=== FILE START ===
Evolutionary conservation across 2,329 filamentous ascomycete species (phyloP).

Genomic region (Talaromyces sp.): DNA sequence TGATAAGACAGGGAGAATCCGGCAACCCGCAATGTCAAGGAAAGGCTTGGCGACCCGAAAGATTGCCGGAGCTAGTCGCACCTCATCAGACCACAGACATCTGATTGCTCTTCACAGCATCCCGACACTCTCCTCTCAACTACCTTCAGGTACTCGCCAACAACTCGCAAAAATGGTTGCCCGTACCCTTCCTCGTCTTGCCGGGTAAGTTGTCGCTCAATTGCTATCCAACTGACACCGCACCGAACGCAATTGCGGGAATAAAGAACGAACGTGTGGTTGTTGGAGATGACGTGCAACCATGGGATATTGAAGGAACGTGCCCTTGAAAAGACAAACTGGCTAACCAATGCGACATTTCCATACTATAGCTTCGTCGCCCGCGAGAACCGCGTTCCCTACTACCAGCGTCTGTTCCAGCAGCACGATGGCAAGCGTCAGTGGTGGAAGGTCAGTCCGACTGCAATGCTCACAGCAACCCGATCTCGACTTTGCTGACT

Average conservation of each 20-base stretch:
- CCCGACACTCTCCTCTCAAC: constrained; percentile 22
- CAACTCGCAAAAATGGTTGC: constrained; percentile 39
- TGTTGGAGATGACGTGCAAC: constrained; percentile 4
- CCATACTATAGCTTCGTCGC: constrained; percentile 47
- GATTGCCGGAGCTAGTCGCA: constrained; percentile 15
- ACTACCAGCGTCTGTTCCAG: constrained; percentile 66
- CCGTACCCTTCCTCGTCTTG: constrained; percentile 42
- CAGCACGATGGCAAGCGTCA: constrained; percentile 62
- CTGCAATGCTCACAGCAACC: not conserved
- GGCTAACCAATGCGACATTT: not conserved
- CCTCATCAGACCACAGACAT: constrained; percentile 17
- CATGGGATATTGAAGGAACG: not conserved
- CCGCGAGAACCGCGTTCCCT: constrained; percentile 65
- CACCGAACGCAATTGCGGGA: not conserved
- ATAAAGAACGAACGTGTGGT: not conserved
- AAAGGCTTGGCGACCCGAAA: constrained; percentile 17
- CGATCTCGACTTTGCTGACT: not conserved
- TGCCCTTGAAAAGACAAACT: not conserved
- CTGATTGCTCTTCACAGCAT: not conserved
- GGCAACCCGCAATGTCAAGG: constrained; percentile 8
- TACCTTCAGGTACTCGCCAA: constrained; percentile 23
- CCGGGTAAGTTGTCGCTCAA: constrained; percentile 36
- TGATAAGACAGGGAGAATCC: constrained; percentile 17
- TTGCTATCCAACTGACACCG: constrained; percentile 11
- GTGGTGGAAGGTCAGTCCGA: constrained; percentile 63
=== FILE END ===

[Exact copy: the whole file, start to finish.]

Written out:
Evolutionary conservation across 2,329 filamentous ascomycete species (phyloP).

Genomic region (Talaromyces sp.): DNA sequence TGATAAGACAGGGAGAATCCGGCAACCCGCAATGTCAAGGAAAGGCTTGGCGACCCGAAAGATTGCCGGAGCTAGTCGCACCTCATCAGACCACAGACATCTGATTGCTCTTCACAGCATCCCGACACTCTCCTCTCAACTACCTTCAGGTACTCGCCAACAACTCGCAAAAATGGTTGCCCGTACCCTTCCTCGTCTTGCCGGGTAAGTTGTCGCTCAATTGCTATCCAACTGACACCGCACCGAACGCAATTGCGGGAATAAAGAACGAACGTGTGGTTGTTGGAGATGACGTGCAACCATGGGATATTGAAGGAACGTGCCCTTGAAAAGACAAACTGGCTAACCAATGCGACATTTCCATACTATAGCTTCGTCGCCCGCGAGAACCGCGTTCCCTACTACCAGCGTCTGTTCCAGCAGCACGATGGCAAGCGTCAGTGGTGGAAGGTCAGTCCGACTGCAATGCTCACAGCAACCCGATCTCGACTTTGCTGACT

Average conservation of each 20-base stretch:
- CCCGACACTCTCCTCTCAAC: constrained; percentile 22
- CAACTCGCAAAAATGGTTGC: constrained; percentile 39
- TGTTGGAGATGACGTGCAAC: constrained; percentile 4
- CCATACTATAGCTTCGTCGC: constrained; percentile 47
- GATTGCCGGAGCTAGTCGCA: constrained; percentile 15
- ACTACCAGCGTCTGTTCCAG: constrained; percentile 66
- CCGTACCCTTCCTCGTCTTG: constrained; percentile 42
- CAGCACGATGGCAAGCGTCA: constrained; percentile 62
- CTGCAATGCTCACAGCAACC: not conserved
- GGCTAACCAATGCGACATTT: not conserved
- CCTCATCAGACCACAGACAT: constrained; percentile 17
- CATGGGATATTGAAGGAACG: not conserved
- CCGCGAGAACCGCGTTCCCT: constrained; percentile 65
- CACCGAACGCAATTGCGGGA: not conserved
- ATAAAGAACGAACGTGTGGT: not conserved
- AAAGGCTTGGCGACCCGAAA: constrained; percentile 17
- CGATCTCGACTTTGCTGACT: not conserved
- TGCCCTTGAAAAGACAAACT: not conserved
- CTGATTGCTCTTCACAGCAT: not conserved
- GGCAACCCGCAATGTCAAGG: constrained; percentile 8
- TACCTTCAGGTACTCGCCAA: constrained; percentile 23
- CCGGGTAAGTTGTCGCTCAA: constrained; percentile 36
- TGATAAGACAGGGAGAATCC: constrained; percentile 17
- TTGCTATCCAACTGACACCG: constrained; percentile 11
- GTGGTGGAAGGTCAGTCCGA: constrained; percentile 63